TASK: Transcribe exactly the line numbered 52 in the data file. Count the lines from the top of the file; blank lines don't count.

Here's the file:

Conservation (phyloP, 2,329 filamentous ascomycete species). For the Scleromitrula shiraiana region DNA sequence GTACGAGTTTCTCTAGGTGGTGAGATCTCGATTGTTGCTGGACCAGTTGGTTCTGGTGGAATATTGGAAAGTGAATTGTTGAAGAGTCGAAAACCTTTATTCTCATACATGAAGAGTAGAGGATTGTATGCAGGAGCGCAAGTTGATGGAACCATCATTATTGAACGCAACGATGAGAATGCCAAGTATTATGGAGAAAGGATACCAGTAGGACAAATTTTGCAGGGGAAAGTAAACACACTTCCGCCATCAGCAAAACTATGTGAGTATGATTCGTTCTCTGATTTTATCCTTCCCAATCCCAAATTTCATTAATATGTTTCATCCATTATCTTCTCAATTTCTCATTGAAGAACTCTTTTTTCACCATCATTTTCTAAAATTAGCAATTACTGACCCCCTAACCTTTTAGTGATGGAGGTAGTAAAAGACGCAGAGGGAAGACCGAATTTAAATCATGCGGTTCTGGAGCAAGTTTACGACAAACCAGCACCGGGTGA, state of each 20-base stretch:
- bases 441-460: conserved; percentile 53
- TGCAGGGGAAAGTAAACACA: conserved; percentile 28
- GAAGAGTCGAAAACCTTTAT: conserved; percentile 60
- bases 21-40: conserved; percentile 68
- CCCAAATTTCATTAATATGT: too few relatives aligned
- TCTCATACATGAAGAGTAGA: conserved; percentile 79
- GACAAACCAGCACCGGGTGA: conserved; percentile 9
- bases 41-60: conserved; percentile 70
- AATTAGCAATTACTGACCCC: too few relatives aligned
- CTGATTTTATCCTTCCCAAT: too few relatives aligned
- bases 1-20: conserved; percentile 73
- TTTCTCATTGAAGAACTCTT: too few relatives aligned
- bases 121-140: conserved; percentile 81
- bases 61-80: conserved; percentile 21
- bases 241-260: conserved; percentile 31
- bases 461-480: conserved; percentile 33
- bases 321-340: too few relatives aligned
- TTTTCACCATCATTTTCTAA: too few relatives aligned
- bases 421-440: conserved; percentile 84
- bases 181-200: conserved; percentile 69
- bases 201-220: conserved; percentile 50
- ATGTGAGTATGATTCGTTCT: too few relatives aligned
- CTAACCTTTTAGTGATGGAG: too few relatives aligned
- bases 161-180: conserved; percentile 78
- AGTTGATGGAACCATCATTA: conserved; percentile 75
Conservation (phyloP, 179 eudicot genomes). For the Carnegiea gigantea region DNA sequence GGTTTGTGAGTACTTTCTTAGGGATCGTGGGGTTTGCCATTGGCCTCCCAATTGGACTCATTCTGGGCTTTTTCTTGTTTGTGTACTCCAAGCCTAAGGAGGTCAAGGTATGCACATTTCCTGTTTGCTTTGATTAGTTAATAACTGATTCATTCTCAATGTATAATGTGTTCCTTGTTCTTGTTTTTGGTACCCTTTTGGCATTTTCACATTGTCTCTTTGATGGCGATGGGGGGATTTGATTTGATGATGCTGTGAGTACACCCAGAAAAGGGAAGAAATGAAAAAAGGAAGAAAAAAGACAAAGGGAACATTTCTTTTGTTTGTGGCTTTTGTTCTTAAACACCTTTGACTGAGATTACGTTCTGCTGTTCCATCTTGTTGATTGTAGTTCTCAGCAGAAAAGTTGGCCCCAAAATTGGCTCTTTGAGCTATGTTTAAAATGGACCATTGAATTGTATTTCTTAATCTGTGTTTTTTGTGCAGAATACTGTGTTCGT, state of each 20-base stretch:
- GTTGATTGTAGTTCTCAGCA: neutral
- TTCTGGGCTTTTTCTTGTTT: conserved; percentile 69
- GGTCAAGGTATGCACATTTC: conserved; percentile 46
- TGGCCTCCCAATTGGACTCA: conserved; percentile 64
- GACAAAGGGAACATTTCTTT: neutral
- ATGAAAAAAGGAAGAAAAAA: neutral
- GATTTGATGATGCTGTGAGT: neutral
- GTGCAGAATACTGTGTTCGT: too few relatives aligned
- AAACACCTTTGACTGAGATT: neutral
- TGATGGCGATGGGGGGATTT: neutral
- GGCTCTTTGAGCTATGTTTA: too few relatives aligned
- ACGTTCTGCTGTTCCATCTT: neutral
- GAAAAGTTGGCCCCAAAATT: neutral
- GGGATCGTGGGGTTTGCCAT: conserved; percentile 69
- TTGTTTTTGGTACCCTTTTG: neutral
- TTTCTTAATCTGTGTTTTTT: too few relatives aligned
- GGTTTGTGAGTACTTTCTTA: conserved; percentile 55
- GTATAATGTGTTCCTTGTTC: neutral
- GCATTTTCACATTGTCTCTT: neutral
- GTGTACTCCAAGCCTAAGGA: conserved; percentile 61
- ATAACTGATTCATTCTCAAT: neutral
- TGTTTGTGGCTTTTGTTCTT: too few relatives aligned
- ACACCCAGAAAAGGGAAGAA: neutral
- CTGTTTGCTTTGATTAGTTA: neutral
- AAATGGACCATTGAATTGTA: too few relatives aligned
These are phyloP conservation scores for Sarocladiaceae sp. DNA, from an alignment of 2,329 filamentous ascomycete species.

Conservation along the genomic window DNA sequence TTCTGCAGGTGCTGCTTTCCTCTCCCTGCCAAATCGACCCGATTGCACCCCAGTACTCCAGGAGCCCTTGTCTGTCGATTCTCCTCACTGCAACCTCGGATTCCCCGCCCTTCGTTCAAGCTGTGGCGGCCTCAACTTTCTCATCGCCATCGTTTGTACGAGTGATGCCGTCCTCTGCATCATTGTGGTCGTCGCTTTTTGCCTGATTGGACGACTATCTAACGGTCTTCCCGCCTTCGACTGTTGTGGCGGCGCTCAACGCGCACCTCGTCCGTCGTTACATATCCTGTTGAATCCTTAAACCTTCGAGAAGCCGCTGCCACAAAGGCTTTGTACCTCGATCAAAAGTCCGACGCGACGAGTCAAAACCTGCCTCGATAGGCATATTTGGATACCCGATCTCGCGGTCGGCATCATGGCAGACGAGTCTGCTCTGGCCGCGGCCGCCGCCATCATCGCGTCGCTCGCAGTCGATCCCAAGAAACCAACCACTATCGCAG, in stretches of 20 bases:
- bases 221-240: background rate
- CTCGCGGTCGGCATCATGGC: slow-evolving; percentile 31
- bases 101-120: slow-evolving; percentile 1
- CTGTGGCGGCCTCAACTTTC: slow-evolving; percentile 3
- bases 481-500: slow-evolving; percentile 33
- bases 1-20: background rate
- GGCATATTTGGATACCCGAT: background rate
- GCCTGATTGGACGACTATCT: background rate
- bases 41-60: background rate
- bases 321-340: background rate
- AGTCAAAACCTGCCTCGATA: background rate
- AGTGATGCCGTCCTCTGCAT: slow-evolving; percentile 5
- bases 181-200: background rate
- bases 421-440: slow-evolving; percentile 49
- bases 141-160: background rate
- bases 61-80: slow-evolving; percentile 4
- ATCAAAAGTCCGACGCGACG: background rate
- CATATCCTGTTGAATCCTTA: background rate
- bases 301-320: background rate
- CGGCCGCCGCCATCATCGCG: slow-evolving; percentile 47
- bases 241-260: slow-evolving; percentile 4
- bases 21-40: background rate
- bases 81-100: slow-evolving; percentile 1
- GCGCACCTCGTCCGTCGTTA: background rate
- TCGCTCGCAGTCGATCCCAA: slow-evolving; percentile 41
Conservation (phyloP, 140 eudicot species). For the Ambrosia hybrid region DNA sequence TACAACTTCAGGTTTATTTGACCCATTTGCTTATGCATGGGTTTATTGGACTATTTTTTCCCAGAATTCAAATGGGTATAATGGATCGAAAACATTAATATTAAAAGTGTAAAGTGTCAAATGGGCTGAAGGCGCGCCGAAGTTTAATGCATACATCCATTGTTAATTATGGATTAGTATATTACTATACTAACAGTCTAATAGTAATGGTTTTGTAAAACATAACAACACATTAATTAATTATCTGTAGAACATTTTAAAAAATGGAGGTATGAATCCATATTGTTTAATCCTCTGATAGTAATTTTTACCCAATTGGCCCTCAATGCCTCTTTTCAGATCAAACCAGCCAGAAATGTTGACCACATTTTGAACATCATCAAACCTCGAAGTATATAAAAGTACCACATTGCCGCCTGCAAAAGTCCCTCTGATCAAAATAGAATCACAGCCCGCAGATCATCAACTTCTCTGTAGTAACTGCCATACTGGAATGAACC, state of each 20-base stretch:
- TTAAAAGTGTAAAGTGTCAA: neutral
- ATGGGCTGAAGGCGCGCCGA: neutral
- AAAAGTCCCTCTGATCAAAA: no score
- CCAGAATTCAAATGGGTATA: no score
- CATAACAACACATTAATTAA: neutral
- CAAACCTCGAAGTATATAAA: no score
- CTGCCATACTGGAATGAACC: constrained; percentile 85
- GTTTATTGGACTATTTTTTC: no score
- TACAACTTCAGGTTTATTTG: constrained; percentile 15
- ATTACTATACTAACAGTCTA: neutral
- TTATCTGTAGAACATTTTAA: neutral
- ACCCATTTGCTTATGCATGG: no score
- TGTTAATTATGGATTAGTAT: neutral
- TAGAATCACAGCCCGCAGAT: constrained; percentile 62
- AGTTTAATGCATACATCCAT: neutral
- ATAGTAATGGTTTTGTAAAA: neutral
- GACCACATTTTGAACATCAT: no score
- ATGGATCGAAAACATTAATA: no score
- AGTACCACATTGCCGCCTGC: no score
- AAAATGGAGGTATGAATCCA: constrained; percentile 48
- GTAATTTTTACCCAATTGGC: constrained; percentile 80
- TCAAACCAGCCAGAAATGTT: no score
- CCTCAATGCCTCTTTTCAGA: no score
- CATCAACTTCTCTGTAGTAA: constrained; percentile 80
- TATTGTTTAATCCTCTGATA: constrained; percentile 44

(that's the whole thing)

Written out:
- AAATGGACCATTGAATTGTA: too few relatives aligned